You don't mention any fruits or vegetables. Do you eat those?

    If you eliminate the milk, soy and wheat and don't feel any different after 4 weeks, then food isn't a cause of your problems or you are still eating a food that is problematic. I remember feeling so much better after about 3 1/2 weeks on the elimination diet that I was shocked.

    I am fairly certain that the viruses that I battle set off the food intolerances in me.

    I am happy to answer any more questions. It's been quite a journey for me to figure out my food issues, but I am grateful I did the elimination diet and even more grateful that this summer I am able to eat more foods than before...

    Best,
     
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  5. Judee

    Judee Senior Member

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    My take is a bit different than the others perhaps, but I just eliminated foods through the years as I suspected them.

    If I got headaches, stomachaches, sinus congestion, feeling "nervy" or odd things like my lips suddenly going dry or feeling itchy allover, I would eliminate the food I suspected for about a week and then try it again.

    If I got symptoms again, I avoided it from then on depending on the severity of the side effect, i.e. bad side effects = eliminate altogether; slight side effect = eat maybe once a week or so.
     
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  6. ChrisD

    ChrisD Senior Member

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    Hi @Arise . I have just highlighted some of the foods that I would personally recommend eliminating first, based on my own experience and anecdotes of others, and of course nutritional evidence.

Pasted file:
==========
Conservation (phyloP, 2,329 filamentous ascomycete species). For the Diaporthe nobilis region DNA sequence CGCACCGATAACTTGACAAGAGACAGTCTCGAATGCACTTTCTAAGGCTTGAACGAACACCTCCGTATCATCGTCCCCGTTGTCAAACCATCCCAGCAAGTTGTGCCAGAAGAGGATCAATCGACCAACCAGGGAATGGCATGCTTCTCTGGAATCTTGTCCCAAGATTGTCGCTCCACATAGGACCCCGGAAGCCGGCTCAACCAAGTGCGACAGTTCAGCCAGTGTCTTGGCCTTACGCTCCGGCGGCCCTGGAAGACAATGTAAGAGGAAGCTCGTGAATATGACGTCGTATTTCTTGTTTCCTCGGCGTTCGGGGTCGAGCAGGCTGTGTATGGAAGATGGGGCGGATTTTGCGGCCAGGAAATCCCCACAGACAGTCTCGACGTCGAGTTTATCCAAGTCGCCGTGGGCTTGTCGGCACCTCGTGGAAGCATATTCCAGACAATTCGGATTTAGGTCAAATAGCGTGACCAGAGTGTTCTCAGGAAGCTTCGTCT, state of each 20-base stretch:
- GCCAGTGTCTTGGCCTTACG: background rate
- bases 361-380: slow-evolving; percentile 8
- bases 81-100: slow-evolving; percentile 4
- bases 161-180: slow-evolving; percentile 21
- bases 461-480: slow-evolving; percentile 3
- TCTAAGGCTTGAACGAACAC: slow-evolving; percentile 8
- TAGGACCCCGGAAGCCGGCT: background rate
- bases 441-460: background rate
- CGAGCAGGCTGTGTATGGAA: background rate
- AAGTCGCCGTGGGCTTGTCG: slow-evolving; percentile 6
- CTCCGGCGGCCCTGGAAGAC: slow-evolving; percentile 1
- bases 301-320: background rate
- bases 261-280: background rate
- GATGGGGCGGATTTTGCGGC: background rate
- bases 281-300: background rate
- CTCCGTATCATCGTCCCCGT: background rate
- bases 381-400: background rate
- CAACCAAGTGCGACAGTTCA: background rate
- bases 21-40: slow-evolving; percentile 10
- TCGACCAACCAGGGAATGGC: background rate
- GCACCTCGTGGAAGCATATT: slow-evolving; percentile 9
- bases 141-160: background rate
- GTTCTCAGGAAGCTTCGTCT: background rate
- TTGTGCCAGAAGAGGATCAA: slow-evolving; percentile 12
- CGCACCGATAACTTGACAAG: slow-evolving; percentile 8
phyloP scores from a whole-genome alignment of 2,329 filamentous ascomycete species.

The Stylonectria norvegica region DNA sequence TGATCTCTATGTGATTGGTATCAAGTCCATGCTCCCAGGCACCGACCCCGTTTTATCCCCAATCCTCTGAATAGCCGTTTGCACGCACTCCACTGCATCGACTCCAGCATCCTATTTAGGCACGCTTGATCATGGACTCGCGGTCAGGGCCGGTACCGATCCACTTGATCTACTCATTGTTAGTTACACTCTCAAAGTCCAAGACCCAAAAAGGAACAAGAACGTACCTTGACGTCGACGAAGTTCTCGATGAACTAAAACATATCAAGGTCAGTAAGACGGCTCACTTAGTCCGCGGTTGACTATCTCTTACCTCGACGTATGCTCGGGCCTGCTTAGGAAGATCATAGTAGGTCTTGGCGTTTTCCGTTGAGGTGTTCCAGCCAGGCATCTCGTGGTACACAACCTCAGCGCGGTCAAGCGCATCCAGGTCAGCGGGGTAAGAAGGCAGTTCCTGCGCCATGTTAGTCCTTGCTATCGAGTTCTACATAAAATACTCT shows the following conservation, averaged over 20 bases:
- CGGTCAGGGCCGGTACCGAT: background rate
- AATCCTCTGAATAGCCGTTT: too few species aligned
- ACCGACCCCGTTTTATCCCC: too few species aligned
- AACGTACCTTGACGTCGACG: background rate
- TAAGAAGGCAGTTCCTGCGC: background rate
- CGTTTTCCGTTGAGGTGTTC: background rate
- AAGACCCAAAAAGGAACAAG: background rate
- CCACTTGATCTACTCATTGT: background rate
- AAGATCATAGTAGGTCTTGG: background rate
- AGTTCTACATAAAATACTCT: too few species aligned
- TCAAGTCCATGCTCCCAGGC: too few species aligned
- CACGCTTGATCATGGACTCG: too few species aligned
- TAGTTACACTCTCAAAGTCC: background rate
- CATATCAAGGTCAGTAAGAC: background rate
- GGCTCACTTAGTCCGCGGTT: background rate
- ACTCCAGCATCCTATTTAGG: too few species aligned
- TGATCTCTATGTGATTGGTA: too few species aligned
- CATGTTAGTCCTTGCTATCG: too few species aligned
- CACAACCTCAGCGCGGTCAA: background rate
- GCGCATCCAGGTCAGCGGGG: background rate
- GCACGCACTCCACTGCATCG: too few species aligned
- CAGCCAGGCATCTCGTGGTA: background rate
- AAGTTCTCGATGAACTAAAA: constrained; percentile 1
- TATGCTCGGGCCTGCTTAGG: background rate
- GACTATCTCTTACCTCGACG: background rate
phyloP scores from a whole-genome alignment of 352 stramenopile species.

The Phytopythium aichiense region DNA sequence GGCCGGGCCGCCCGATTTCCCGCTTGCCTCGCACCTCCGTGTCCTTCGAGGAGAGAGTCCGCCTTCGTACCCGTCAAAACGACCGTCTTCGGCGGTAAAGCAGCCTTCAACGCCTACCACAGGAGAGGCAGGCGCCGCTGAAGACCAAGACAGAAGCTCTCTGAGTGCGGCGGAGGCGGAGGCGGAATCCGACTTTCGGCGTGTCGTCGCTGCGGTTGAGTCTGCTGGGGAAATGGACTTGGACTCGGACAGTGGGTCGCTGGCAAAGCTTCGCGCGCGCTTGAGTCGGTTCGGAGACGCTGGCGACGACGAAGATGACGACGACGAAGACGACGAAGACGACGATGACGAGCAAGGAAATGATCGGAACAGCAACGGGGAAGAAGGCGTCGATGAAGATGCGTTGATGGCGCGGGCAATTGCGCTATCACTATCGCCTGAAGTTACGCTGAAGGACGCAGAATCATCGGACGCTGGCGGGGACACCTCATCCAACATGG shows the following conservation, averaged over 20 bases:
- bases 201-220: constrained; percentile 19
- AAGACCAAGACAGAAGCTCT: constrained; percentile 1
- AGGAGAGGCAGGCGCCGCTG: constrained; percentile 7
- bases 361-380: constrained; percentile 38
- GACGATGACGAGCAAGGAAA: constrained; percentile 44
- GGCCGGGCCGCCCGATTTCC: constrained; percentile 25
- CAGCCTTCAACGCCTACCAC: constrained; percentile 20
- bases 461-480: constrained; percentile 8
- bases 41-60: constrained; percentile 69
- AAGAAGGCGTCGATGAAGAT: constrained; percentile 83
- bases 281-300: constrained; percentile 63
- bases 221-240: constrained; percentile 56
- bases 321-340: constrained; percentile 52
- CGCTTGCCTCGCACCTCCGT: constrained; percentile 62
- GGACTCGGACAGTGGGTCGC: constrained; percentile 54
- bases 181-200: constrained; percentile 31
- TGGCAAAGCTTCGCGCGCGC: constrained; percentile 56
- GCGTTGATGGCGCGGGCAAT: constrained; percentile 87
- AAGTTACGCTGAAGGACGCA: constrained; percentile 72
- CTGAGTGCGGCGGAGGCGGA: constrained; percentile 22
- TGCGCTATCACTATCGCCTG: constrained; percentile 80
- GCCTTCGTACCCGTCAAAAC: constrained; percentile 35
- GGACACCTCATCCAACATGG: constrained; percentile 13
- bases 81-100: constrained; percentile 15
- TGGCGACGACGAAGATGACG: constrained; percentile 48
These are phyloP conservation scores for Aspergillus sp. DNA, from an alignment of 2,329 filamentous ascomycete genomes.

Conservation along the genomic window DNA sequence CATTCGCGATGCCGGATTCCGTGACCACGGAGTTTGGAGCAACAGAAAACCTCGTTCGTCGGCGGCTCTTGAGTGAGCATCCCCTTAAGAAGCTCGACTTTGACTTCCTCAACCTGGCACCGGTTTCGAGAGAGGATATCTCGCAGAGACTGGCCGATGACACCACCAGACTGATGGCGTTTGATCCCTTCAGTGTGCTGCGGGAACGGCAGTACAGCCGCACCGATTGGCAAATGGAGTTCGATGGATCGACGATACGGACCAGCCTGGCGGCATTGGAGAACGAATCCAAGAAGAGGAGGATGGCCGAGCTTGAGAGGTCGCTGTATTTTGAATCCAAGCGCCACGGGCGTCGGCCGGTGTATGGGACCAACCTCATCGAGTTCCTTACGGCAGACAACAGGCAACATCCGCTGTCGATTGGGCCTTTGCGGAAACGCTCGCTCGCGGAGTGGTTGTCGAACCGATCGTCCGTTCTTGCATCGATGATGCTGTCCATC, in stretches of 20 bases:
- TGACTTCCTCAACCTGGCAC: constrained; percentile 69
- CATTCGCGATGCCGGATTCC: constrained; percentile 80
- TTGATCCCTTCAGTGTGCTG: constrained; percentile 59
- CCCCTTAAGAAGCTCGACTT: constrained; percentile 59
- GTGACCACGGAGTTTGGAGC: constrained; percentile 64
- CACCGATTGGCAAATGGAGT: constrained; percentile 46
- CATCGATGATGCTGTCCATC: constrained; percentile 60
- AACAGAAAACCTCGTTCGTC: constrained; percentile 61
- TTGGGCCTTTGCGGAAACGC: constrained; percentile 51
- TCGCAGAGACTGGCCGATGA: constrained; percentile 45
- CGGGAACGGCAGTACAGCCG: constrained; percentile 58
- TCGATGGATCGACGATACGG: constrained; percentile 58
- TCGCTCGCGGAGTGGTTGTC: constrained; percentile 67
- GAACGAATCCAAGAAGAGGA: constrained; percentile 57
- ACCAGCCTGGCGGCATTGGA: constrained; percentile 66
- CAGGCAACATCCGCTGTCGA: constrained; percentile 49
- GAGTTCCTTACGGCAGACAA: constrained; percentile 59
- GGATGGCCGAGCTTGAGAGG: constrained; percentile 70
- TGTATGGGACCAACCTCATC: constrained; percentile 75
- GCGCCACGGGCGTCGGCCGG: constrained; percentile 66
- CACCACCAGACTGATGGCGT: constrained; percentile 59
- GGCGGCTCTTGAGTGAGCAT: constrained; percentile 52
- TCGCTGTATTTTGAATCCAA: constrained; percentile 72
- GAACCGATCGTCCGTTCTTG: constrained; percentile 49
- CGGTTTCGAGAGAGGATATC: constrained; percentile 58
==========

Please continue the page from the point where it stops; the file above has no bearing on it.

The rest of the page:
I have found a lot of improvement in following a low fodmap, low histamine/oxalate Paleo ketogenic diet (What a mouthful ha!). This has really improved symptoms like air hunger, PEM, dizziness, balance and coordination issues, sleep issues (I now generally get 8 hours solid), energy slightly improved, joint problems improved, muscles feel stronger.

    So the reason I have highlighted lentils is because they would be classified as legumes and therefore high FODMAP i.e. ferment in the gut in the way that can trigger inflammatory symptoms of different kinds. Potatoes are classed under the 'Nightshade' family which are recommended to be removed along with peppers, aubergines etc.
    And Wheat and Soy are highly inflammatory, so personally I would remove all of these straight away.

    Rice and Potatoes I have highlighted in amber, I personally only eat them from time to time as I follow a cyclical ketogenic diet and occasionally eat carbs like these. Everyone is different and i know some people on this forum somehow do well with a lot of carbs and resistant starch. There are plenty of good carbohydrate alternatives on Paleo Keto such as Squash, Courgette etc. and if you eat enough fat you won't lose weight.

    Maybe eliminate one group at a time for 2-3 weeks and aim to narrow your diet right down to the core nutrition that sits well with your body. I.e. Gluten first, then dairy, then fodmaps, then nightshades and so on, and when you start to feel better, only then reintroduce.